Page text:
Izzy was really worried about her new bedroom, so Jo tried to reassure her.
“You’ll have all your dolls there, and Ariel the fish.”
“But is it going to be purple?”
A long pause. Then Jo said: “Yes, it will have purple curtains.” I rolled my eyes in disbelief. What will the neighbours in Hampstead think?
“And there’ll be bunk beds too?”
Behind Izzy’s back I was vigorously shaking my head at Jo. No, no bunk beds, please. But Jo’s mouth was already open.
“Yes, definitely bunk beds.”
That clinched it. Our daughter screamed and did her little happy dance. Izzy has been desperate to sleep in a top bunk.
At Nana’s house the upper deck is reserved for her older cousins. Now she was to have her very own, in a room with purple curtains. Paradise.
They arrived on Friday, and I went to London to greet them: four huge boxes. It took two men to lug each one up the stairs.
Jo had chosen something called the Domino (“Look, it comes with little shelves where she can put her toys”). Even I had to admit it looked quite nice on the computer screen, and it wasn’t too expensive. Apart from the additional cost of two mattresses. And two days of my life.
They didn’t put that in the advert. “This cleverly constructed design meets the stylish design aspirations for the kids of today,” was the claim.
Stylish design aspirations? Izzy just wants to paint the entire world purple. And as for “cleverly constructed”, they hadn’t reckoned on the constructor – me.
Self-assembly is a nightmare. I get cross putting together a salad spinner. Of course I didn’t expect the thing to arrive fully formed, but this was worse than 100 jumbo packs of Meccano.
As I opened the first box, a torrent of wood spewed across the bedroom floor. The entire room was awash with planks of various sizes and packets of screws. I had inadvertently invented a new game called Deal or No Deal: Flatpack Edition.
The aim is to find the box with the instructions. You’d think they’d be in Box 1, but you’d be wrong. If you think they want all the parts out on the floor before you’re allowed to read the instructions, then try opening Box 4. Wrong again: it’s full of wooden slats. If you carefully lift out a single slat without realising they are all joined together, a cascade of heavy wood lands on your feet. Great game.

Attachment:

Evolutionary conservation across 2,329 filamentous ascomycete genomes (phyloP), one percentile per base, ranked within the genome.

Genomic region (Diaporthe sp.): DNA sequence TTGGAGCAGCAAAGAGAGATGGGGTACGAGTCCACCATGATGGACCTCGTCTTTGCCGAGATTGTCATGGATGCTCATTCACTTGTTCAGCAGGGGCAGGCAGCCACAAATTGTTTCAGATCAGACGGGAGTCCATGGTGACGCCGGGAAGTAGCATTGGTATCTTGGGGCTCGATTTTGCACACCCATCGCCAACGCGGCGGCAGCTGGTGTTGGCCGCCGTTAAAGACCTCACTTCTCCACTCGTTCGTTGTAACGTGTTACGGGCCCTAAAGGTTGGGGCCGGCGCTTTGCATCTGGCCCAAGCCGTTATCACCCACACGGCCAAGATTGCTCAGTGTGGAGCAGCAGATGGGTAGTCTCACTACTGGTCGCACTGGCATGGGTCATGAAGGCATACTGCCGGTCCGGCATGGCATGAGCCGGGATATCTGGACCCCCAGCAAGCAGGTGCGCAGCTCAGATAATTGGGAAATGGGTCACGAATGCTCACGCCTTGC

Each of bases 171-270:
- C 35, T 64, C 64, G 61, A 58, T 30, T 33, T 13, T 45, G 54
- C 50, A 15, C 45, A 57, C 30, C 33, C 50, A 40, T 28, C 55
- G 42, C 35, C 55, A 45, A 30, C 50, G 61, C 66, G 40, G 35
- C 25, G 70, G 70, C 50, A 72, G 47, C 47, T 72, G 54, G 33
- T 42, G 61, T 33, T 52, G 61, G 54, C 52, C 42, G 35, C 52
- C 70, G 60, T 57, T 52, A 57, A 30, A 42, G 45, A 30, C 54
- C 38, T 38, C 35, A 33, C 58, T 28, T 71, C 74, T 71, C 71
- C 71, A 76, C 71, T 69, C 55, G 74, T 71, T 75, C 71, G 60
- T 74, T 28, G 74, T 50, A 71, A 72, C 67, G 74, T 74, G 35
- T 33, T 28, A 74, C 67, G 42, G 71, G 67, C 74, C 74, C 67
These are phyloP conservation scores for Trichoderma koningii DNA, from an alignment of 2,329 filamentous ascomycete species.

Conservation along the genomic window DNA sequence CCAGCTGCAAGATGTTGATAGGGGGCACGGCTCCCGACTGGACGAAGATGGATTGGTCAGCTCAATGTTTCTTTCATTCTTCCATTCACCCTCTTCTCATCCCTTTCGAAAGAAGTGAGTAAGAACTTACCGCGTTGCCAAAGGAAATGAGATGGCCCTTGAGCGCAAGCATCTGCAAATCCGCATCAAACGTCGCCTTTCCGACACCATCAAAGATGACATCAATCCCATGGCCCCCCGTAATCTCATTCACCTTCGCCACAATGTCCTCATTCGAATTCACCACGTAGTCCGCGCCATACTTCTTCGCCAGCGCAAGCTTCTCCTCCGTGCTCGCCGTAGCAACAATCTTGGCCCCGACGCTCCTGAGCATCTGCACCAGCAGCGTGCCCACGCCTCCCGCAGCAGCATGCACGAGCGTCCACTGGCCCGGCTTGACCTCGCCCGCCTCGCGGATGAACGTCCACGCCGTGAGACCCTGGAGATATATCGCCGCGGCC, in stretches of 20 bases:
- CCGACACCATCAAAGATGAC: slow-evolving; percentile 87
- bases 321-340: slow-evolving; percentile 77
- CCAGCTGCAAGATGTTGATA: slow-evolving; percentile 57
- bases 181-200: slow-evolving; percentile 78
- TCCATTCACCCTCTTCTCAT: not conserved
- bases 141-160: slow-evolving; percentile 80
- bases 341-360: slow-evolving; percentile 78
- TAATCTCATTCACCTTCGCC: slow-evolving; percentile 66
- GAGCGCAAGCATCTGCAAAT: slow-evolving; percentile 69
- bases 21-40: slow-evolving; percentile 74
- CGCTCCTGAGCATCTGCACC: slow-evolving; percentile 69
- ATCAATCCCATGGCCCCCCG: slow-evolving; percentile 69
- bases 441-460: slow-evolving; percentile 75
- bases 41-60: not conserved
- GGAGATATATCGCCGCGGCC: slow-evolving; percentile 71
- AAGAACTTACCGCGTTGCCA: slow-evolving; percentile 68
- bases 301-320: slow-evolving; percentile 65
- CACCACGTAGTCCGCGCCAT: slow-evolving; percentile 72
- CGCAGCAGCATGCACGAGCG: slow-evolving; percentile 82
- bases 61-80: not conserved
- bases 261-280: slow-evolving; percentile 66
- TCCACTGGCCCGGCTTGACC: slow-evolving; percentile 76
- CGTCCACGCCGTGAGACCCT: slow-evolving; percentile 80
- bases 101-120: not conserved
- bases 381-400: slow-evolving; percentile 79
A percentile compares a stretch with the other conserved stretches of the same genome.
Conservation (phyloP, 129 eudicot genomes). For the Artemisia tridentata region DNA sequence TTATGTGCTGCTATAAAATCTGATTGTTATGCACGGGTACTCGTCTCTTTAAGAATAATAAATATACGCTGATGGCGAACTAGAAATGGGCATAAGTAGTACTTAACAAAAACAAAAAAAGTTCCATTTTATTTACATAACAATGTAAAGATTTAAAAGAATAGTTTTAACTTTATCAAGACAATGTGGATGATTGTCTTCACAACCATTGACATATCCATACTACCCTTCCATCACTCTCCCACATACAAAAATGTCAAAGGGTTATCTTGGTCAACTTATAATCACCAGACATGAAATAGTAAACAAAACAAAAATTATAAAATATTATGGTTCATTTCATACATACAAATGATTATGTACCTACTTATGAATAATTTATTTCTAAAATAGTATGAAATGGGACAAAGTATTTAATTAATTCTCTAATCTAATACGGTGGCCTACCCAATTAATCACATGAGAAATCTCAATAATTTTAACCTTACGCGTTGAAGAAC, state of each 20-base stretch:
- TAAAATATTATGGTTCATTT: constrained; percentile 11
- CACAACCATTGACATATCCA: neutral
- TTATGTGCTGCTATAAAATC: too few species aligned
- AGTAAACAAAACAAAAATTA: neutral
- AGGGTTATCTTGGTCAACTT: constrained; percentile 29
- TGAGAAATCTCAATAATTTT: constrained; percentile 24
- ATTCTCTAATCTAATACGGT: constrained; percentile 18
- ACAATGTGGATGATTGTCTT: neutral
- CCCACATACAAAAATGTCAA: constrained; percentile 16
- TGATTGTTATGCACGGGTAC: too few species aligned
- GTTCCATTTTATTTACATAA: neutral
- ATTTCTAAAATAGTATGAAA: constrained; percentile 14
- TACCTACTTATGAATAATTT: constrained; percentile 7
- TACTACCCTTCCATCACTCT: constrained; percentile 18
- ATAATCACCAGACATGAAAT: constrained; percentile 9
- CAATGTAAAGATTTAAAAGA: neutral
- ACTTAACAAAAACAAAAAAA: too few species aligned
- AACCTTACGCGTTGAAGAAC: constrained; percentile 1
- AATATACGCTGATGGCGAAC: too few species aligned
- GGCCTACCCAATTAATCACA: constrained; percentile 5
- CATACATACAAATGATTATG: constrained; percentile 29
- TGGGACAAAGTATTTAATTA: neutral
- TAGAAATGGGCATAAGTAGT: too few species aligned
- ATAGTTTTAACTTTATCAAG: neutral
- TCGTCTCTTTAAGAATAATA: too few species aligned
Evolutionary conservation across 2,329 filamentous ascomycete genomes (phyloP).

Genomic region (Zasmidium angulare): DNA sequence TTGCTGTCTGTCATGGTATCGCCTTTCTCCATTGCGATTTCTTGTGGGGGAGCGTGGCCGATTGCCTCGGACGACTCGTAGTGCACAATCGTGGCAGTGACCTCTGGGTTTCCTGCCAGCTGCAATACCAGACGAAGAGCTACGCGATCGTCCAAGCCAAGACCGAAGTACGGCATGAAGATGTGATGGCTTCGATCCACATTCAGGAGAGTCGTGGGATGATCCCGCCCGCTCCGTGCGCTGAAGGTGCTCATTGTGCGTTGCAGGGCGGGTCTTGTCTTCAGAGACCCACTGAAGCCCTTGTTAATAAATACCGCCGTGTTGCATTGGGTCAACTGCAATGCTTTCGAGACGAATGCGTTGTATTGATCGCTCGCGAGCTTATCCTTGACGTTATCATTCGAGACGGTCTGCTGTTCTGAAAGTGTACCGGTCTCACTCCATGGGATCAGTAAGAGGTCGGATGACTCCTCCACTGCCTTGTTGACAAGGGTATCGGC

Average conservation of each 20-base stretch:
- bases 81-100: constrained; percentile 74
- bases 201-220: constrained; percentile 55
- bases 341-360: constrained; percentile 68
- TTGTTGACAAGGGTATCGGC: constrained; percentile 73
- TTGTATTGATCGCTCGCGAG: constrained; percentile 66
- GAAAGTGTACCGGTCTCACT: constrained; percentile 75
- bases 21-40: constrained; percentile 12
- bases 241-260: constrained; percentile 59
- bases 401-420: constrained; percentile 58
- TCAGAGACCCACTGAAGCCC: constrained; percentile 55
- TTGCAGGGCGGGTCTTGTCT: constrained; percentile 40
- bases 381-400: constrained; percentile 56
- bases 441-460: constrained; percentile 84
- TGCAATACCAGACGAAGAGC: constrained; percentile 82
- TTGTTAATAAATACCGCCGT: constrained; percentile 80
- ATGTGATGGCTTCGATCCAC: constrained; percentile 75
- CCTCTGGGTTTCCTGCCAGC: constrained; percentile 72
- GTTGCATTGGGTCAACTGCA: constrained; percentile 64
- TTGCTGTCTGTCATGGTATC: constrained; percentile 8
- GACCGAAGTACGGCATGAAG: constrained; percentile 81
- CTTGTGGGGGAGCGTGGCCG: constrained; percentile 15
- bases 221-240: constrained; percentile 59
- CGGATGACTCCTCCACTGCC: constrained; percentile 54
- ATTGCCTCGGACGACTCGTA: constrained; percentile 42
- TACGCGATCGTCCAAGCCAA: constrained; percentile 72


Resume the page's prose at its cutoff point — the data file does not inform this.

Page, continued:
When I eventually found the instructions in the final box, I was relieved to see that a mere child could put together the whole thing in 16 easy steps. At least, there was a cartoon of what looked like a 12-year-old with a sad face clutching a hammer with a pile of broken wood behind him.
In the next picture the same child stands before a completed bookcase with a happy smile, holding a leaflet. I assumed this was instructing me to read the instructions, although I hoped I didn’t end up with a bookcase.
Other than the ominous line “Please allow at least 3 hours for 2 people to complete”, there were no words at all.
Just drawings of bits of wood with holes in, and screws and things of various sizes marked A to M filling them.
I guessed 3 hours for 2 would be the same as 6 hours for 1, so I started at 5pm, confidently expecting to be finished by Match of the Day.
By 3am I had only just assembled the toy shelf. Then my mobile phone went ping.
“This is what it should look like,” was the message from Jo, attaching a photo of the completed bed. I wearily gazed at the mound of debris on the floor and resolved to call a friend.
The two of us finished the job late on Sunday night. Our hands and backs were sore, and we were mysteriously short of one key screw, but we were still pretty proud of our achievement. I was just about to send Jo a picture of the completed edifice, when my phone pinged again.
She'd sent another photo: a desk she’s just bought to go with the bunk bed. Self-assembly, of course.